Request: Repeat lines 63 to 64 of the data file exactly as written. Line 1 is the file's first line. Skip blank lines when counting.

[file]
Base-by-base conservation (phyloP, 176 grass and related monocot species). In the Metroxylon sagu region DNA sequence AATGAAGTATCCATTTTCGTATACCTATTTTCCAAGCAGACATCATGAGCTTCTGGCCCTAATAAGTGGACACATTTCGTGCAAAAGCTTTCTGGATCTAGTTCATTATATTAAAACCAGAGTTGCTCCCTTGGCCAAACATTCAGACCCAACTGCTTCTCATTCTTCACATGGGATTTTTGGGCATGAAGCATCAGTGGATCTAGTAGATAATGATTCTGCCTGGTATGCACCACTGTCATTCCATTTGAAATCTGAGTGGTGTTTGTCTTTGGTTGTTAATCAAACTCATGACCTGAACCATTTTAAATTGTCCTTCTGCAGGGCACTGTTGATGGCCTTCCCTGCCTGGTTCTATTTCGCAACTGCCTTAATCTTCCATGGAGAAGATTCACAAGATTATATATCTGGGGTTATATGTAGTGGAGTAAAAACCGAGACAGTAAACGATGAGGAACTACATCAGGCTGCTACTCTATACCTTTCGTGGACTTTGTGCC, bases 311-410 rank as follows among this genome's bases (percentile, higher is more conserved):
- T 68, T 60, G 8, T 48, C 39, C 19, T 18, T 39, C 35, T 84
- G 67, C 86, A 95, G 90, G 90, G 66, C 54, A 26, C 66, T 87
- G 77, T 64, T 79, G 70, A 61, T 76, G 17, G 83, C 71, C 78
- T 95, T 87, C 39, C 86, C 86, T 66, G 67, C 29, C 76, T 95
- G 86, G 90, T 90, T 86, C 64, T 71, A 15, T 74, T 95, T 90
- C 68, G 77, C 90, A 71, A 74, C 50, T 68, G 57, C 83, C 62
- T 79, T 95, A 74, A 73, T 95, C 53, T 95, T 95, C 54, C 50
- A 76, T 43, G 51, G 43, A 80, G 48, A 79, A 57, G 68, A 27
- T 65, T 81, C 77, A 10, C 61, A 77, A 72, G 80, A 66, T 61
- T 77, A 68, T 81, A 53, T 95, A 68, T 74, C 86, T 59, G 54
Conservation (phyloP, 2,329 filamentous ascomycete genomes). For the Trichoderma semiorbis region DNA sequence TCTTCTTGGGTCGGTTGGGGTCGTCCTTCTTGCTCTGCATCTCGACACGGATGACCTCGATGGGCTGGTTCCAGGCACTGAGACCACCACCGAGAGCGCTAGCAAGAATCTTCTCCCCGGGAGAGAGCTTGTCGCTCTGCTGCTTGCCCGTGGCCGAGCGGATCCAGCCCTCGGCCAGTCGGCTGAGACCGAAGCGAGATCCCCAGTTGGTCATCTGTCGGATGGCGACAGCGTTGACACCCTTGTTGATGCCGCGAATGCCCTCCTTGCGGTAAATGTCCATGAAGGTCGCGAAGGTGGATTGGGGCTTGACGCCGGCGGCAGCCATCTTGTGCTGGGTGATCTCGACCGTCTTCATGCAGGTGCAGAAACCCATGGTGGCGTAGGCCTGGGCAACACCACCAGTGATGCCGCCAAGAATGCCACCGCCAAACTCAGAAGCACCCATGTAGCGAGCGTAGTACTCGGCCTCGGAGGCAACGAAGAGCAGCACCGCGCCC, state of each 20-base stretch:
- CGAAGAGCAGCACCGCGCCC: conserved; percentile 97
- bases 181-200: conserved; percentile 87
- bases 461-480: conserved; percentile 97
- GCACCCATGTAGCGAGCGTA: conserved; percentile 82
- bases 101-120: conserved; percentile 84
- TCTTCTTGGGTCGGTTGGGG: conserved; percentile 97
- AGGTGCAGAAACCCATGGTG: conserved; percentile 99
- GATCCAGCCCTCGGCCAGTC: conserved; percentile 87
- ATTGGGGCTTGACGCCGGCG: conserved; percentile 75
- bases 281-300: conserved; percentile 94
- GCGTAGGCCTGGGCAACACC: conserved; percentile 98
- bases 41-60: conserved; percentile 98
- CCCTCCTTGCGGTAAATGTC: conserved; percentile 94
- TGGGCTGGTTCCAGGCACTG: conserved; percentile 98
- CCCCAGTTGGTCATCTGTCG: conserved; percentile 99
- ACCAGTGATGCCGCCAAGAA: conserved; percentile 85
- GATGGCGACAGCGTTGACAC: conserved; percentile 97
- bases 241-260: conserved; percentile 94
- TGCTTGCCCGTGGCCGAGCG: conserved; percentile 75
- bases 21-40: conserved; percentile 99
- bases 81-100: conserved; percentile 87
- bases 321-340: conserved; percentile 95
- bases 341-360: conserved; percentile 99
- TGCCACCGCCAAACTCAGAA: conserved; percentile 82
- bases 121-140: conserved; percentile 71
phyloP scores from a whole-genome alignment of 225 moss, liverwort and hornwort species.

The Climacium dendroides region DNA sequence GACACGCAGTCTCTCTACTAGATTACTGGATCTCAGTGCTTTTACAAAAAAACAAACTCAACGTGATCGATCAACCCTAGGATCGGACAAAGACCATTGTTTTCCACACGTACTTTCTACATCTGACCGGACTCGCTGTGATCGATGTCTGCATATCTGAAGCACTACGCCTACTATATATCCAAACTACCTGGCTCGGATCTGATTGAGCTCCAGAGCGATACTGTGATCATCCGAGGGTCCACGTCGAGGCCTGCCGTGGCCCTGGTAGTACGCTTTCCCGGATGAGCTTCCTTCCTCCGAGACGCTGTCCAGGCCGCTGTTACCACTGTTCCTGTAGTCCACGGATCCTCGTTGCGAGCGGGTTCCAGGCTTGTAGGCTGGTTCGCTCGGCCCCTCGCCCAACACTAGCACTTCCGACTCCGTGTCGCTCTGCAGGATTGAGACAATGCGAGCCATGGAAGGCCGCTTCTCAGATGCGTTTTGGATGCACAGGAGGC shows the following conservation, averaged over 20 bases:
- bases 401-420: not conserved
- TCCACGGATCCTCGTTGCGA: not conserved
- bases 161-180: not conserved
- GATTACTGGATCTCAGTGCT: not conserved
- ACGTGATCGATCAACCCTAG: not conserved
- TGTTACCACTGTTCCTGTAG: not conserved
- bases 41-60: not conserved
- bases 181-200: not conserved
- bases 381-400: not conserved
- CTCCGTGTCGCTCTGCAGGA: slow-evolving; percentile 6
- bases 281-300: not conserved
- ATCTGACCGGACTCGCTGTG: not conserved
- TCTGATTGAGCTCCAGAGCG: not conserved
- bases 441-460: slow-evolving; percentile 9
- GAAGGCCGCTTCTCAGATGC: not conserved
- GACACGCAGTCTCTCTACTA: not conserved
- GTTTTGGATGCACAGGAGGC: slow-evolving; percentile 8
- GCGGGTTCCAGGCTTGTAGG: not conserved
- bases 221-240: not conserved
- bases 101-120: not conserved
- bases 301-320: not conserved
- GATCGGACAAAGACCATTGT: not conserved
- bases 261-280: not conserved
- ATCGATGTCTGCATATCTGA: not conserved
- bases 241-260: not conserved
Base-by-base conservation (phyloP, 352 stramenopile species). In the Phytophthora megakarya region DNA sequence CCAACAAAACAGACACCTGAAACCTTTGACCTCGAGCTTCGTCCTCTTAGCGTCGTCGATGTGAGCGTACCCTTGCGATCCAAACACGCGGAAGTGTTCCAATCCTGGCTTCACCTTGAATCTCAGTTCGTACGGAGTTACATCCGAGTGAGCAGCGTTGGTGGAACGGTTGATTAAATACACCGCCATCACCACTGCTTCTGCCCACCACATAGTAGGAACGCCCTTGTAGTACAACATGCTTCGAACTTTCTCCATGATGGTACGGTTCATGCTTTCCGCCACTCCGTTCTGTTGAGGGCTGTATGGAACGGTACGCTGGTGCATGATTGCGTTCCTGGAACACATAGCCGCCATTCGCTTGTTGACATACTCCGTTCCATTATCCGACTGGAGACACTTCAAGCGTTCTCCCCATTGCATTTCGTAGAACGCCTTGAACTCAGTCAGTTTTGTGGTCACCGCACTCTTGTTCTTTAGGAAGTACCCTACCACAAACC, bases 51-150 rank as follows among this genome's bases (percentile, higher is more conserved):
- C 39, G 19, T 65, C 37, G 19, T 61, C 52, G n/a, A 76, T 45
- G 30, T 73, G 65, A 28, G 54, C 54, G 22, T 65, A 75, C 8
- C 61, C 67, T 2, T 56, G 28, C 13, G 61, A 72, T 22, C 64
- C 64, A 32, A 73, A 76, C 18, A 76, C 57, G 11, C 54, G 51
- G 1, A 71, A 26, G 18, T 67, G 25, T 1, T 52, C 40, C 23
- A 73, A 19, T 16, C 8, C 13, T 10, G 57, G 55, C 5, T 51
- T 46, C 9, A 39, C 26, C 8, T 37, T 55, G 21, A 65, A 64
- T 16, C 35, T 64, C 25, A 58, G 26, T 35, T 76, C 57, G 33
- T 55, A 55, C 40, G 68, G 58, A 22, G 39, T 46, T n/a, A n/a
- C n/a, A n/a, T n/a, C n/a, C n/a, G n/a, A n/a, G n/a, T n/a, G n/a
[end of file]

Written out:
- ATCGATGTCTGCATATCTGA: not conserved
- bases 241-260: not conserved